Frequently Asked Questions by Goodrich Gevaart

Goodrich Gevaart is a very funny, very friendly standup who co-produces Performance Anxiety, a monthly standup showcase at The Pleasure Chest, an upscale sex shop in Lakeview. Even in the year 2013, a standup showcase in the back of a shop that sells dildos is a bit unusual, or even off putting to some folks. That's why, in advance of tonight's edition of Performance Anxiety, Goodrich sent over the answers to a few frequently asked questions about the show.

Most standup showcases have three goals: book funny comics, bring in a good audience, repeat. These are not easy things to replicate on a consistent basis and the ones that do deserve the praise they get. Every day of the week in Chicago, there is one that does and great shows like these, that exist outside of the clubs make this city great for standup.

I only mention this to explain the other things Caitlin Bergh and I take into account to book a sex-positive standup showcase at The Pleasure Chest. She and I want to do the same things other comedy shows do while also making it a comfortable space for the type of people who feel comfortable in a sex shop.


Settle down spazz. Yes, they can. The easiest way I’ve found to explain the concept of sex-positive is “all sex is awesome.”  Our culture, rooted deeply in religious doctrine from way back, has a lot of shame and negativity on the subject of sex. I don’t think anyone I know has never felt ashamed, confused, or afraid of the things they find sexual. I know personally I’ve felt so much more confident and happy as a person after I decided all my kinks were fun and not shameful. I feel the same way for others, whatever turns them on, I’m stoked that they feel comfortable enough expressing it. When I walk around The Pleasure Chest I don’t think “what weirdo wants a chastity belt?” but “that’s great that someone gets off on chastity play, PARTY ON!” (cue Wayne Campbell head bang).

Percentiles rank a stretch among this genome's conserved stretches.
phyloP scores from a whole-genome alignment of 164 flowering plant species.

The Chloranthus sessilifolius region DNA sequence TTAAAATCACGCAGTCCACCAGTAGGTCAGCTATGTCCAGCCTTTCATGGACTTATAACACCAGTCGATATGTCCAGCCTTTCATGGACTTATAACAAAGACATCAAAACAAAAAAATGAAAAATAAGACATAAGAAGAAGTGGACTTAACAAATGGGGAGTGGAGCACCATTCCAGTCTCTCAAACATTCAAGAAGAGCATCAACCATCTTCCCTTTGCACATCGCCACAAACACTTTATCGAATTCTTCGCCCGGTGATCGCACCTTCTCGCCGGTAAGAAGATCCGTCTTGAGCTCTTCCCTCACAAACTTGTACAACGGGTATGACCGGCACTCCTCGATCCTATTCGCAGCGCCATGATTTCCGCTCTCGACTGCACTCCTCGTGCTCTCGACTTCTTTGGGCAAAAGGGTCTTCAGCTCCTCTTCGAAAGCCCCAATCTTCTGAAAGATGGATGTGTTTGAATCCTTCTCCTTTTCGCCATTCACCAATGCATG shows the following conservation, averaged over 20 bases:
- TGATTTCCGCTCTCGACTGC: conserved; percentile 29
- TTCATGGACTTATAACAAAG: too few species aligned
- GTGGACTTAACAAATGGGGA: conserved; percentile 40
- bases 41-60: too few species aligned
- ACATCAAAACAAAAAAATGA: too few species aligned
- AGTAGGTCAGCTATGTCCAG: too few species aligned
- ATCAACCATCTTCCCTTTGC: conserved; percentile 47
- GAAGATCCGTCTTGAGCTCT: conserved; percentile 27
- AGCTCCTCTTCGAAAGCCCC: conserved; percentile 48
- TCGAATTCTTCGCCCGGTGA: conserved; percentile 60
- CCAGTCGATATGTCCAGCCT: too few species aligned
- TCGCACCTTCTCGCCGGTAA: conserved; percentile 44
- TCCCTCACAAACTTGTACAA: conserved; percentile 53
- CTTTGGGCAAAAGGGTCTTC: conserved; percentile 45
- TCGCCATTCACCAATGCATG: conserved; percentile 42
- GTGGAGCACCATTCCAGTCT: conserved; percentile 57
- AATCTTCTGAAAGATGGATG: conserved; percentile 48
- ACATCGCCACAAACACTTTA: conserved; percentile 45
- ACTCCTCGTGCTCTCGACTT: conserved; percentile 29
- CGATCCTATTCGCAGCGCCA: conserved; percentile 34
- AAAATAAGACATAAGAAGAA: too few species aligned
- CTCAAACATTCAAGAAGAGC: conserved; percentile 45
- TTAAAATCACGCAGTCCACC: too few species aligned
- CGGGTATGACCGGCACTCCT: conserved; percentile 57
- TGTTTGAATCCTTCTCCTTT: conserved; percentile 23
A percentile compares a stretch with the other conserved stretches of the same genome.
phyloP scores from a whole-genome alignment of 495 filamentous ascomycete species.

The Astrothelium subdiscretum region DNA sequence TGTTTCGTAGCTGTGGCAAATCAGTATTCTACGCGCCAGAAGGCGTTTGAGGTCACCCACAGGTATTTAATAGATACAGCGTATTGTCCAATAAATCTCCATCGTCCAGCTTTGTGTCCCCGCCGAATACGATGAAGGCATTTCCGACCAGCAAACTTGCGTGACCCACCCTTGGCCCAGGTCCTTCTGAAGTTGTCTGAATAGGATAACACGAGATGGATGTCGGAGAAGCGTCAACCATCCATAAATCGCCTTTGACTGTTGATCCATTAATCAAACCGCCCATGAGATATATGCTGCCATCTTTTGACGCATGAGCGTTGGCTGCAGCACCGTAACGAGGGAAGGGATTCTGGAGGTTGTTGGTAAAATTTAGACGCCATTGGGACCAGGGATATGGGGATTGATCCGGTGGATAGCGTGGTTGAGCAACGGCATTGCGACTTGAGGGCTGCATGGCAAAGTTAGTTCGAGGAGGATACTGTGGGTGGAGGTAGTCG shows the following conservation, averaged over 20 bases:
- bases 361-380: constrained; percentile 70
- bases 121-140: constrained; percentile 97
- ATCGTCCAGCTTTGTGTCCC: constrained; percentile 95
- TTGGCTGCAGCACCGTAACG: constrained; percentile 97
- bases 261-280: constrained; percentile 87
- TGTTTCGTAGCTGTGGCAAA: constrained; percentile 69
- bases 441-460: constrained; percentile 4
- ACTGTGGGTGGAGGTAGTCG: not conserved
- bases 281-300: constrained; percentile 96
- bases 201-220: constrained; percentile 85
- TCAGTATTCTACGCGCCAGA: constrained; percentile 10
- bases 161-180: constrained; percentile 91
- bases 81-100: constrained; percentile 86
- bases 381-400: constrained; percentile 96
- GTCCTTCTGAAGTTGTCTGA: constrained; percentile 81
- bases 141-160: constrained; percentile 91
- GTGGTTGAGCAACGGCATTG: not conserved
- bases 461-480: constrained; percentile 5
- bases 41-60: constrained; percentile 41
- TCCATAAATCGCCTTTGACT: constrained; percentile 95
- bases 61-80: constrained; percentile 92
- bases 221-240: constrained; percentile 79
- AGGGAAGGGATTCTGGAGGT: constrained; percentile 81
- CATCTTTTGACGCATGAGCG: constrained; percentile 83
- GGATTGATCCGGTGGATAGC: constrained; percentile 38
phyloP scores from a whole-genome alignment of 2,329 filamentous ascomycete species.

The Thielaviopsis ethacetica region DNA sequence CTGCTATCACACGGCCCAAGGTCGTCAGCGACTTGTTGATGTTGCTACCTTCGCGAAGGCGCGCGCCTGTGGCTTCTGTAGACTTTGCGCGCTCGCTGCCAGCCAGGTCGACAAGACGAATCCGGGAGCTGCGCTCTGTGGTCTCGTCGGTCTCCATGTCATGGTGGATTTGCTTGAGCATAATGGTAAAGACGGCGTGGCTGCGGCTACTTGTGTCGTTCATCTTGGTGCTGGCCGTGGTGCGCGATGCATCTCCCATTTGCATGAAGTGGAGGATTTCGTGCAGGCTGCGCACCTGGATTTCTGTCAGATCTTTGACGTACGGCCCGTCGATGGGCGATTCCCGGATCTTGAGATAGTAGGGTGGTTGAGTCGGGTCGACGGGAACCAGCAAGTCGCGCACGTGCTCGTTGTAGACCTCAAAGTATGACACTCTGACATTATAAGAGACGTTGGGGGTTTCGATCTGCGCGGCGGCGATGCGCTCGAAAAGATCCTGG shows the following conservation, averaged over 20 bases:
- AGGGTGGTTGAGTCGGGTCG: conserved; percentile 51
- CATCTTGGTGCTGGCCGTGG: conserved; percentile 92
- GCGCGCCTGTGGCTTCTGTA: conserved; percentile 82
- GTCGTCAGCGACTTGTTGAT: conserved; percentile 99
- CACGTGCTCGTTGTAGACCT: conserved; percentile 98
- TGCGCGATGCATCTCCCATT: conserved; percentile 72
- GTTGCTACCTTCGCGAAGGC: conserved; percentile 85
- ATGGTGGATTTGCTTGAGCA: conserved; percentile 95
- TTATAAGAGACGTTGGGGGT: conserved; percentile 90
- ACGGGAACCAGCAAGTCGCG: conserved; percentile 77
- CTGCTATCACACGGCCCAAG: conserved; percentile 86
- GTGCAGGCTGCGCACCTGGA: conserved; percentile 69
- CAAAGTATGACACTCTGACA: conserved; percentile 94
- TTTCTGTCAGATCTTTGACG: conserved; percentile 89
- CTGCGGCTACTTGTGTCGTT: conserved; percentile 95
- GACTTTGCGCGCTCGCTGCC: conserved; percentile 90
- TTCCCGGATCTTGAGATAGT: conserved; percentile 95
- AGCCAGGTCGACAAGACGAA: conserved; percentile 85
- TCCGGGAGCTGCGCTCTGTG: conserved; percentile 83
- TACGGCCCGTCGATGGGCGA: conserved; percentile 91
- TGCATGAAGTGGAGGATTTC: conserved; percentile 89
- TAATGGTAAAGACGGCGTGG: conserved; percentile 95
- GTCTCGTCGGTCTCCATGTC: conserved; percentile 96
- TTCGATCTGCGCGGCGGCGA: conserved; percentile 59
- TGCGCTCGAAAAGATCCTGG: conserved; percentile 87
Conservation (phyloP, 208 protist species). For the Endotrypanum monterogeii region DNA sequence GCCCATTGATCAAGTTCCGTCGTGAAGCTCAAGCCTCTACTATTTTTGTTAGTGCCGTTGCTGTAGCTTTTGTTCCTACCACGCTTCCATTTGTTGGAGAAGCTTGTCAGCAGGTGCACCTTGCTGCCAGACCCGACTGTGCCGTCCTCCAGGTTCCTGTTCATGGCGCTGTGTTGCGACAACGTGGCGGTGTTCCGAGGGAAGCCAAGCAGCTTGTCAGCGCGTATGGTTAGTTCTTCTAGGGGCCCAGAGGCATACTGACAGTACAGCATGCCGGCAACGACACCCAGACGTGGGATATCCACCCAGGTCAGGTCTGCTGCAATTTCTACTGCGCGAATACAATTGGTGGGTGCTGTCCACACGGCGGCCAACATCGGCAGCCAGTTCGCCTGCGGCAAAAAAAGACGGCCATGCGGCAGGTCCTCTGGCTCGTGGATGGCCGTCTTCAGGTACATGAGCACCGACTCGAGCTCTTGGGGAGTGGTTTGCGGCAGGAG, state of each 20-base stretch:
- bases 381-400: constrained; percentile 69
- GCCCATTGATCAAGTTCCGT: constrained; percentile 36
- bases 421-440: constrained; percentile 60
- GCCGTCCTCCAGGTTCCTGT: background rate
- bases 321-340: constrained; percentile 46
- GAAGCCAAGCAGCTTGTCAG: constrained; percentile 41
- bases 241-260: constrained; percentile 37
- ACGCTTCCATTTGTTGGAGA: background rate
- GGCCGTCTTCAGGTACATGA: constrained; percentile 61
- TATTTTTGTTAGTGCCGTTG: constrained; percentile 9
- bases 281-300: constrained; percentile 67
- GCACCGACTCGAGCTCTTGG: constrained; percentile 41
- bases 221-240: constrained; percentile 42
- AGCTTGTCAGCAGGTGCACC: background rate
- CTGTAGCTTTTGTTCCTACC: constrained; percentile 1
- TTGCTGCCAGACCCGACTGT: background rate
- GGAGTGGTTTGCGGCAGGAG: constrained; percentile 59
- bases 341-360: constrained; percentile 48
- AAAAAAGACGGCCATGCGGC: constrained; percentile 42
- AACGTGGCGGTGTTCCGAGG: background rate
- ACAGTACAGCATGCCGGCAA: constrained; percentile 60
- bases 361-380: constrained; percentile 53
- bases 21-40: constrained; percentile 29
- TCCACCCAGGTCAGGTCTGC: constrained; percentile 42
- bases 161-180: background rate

Well this escalated quickly, didn’t it? Here comes the difficult part about booking this show: comedians. Go to an open mic and count how many jokes presuppose that women are whores, masturbation is bad, homosexuals are weirdos, transsexuals are scary, and rape is OK. Most of the time I tap out (my safe word here is "I’m leaving’) before I can count them all. This is not what we want at Performance Anxiety. We want to be a showcase where audience can expect to not hear jokes at the expense of the LGBTQ community, kinky folks, people of any race, or the sex-smart folks who run The Pleasure Chest. This means we have a pretty specific idea of who we should and should not book at the show. This does not mean we don’t think you are funny, just that you don’t fit well for this show specifically.


It feels very weird suggesting to comedians what is and is not acceptable material to do at our show, but it’s necessary. Our show is in a well-lit storefront where the comedians and audience are very close to one another. We have to trust you in this environment. The Pleasure Chest not only asks us to put on a sex-positive show, but also one that does not make fun of the merchandise in a negative way. As comedians, we know this is difficult because commenting on your environment is one of the best ways to start a set and subtly express to the audience "look I’m funny, I figured out how to make you laugh at this oil painting on the wall that we been lookin’ at the whole time we been here." But, if in your infinite comedy-wisdom are all like “look at this dumb butt-plug, who puts things in their butt like that?!?!” I do, dumb-fuck. A lot of people do in fact, otherwise they wouldn’t have a business allowing us to let you tell jokes in it.

At the end of the day, I don’t feel too bad somewhat guiding comics as to what material should be done there, there are no other shows in the city that do that, and our show does not make or break your career, it’s another credit that doesn’t matter. It’s just a really fun show Caitlin and I are proud of.


Wow, chill, my man. I didn’t think of any of this shit. Performance Anxiety was started in Los Angeles by Eli Olsberg and TJ Miler. At Just For Laughs Chicago last year they decided to expand the show to Chicago’s Pleasure Chest. Rhea Butcher and Caitlin Bergh booked me for the first show. It was great. I kept coming back as it was totally a show I was excited about. Rhea moved to LA and they asked me hop on as co-producer.  

Performance Anxiety is 8PM every third Monday at The Pleasure Chest, located at 3436 N Lincoln Ave.

-Goodrich Gevaart